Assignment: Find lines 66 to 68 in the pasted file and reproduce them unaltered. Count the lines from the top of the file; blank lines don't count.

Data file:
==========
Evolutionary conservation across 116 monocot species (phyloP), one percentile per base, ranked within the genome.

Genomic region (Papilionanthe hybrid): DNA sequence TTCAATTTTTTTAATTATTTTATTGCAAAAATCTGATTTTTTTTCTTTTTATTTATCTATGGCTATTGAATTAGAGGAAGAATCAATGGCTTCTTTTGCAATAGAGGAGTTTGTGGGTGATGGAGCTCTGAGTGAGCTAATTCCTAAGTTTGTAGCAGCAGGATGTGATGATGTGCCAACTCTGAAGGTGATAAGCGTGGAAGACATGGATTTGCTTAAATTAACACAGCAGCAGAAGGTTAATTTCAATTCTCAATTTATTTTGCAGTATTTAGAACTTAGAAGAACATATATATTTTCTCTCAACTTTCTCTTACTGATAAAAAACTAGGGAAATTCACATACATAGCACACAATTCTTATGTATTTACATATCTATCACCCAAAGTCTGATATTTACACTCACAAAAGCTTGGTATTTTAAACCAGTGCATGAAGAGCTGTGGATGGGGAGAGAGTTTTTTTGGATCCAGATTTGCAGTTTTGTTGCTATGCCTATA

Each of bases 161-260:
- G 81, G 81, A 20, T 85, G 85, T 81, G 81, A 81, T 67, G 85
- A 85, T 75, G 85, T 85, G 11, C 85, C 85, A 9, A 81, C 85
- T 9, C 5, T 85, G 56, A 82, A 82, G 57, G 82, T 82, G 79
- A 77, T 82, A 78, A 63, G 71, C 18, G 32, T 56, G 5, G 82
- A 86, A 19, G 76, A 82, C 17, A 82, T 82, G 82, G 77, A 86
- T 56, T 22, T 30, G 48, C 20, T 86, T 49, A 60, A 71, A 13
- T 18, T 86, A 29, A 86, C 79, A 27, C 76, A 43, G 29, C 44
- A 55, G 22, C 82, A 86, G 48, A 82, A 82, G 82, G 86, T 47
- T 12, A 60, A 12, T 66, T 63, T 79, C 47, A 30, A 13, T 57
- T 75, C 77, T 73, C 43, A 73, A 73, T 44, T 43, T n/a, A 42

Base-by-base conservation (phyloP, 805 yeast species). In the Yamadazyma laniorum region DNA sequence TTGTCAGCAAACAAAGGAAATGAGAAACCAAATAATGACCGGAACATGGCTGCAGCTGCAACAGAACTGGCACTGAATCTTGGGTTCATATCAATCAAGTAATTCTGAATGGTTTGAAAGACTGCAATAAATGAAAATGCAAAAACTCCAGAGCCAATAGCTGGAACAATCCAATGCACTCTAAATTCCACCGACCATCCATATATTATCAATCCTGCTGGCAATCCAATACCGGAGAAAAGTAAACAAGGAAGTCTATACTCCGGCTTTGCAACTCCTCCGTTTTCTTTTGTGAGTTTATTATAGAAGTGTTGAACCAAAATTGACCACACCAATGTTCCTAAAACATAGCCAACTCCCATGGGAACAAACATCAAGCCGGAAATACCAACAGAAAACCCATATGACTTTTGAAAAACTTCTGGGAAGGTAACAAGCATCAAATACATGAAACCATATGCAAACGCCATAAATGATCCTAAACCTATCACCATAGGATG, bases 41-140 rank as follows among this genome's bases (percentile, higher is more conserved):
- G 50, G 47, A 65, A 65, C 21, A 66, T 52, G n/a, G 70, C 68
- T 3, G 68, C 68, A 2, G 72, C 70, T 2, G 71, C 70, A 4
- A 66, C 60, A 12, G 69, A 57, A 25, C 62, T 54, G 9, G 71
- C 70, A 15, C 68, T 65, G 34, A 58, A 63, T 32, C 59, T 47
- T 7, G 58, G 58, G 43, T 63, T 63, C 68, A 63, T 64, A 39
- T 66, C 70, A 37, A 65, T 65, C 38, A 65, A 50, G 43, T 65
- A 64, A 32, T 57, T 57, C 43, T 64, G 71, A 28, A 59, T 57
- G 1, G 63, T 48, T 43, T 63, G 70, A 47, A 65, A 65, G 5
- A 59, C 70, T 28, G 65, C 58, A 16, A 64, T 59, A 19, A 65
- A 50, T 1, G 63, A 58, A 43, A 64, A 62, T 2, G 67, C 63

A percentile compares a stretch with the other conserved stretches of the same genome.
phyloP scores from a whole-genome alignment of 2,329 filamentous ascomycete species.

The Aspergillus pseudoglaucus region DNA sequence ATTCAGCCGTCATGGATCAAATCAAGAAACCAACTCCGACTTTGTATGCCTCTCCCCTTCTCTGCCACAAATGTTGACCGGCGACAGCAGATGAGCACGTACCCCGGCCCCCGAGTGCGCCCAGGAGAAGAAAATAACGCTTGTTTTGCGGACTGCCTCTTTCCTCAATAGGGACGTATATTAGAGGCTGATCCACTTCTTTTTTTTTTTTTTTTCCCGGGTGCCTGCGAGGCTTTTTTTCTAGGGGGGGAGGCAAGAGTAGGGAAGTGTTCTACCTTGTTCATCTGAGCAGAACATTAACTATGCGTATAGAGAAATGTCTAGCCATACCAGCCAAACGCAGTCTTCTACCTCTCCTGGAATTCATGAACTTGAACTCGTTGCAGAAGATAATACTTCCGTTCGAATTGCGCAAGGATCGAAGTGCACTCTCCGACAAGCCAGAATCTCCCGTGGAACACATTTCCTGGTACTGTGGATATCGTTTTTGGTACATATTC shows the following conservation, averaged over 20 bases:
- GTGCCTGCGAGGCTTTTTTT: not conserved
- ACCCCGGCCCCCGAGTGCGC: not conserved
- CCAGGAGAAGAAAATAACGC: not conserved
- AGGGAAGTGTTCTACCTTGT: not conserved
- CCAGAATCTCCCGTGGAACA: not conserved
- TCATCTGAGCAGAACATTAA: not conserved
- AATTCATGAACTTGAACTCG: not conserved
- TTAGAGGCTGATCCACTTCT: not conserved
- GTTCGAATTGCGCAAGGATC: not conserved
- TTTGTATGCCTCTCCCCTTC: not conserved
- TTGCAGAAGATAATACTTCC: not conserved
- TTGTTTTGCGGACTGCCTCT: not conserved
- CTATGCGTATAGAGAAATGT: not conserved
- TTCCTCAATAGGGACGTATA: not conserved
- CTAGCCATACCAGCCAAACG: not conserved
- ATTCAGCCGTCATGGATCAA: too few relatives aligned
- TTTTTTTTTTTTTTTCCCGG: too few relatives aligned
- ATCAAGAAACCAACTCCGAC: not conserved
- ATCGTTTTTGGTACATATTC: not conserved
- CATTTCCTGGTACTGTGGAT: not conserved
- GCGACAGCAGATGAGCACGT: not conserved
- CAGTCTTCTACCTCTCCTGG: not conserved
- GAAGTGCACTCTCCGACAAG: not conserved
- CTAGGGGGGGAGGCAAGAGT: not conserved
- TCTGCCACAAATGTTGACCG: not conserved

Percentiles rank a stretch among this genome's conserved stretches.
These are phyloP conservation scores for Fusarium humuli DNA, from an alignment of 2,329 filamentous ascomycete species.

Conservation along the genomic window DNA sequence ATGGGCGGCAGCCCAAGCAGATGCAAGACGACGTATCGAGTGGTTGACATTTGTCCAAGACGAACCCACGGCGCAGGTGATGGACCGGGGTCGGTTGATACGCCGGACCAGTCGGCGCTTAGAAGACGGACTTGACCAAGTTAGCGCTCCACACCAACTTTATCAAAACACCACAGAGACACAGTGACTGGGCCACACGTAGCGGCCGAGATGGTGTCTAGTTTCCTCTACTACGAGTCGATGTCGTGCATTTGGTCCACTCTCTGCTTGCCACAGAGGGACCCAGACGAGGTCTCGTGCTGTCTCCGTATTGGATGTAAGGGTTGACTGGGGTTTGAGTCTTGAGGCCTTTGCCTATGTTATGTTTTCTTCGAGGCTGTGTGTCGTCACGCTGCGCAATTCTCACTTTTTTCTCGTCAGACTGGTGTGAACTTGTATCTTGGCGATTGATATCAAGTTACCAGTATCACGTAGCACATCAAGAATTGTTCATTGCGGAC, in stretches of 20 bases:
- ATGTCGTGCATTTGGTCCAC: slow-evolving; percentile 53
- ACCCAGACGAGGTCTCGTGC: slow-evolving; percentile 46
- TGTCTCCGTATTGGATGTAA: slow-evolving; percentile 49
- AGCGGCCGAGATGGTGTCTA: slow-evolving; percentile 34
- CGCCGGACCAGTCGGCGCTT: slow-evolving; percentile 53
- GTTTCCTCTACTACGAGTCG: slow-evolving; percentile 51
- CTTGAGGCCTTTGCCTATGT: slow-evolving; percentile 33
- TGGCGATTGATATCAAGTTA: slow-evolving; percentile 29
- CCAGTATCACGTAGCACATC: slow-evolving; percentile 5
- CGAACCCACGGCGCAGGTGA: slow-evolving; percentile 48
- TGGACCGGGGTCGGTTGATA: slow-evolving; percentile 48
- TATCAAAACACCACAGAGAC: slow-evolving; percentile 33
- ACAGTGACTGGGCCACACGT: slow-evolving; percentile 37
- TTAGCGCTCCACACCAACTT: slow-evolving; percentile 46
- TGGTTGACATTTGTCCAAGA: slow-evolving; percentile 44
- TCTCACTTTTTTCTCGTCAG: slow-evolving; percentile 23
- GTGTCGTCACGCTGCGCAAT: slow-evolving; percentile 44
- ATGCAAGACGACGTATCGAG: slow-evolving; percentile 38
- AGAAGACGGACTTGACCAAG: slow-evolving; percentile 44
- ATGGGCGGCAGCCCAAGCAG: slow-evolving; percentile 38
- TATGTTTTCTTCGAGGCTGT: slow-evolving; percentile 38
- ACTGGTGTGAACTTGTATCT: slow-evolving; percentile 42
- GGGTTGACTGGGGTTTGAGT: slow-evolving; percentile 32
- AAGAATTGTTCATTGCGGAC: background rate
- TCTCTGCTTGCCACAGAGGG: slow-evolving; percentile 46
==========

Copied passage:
- TGGACCGGGGTCGGTTGATA: slow-evolving; percentile 48
- TATCAAAACACCACAGAGAC: slow-evolving; percentile 33
- ACAGTGACTGGGCCACACGT: slow-evolving; percentile 37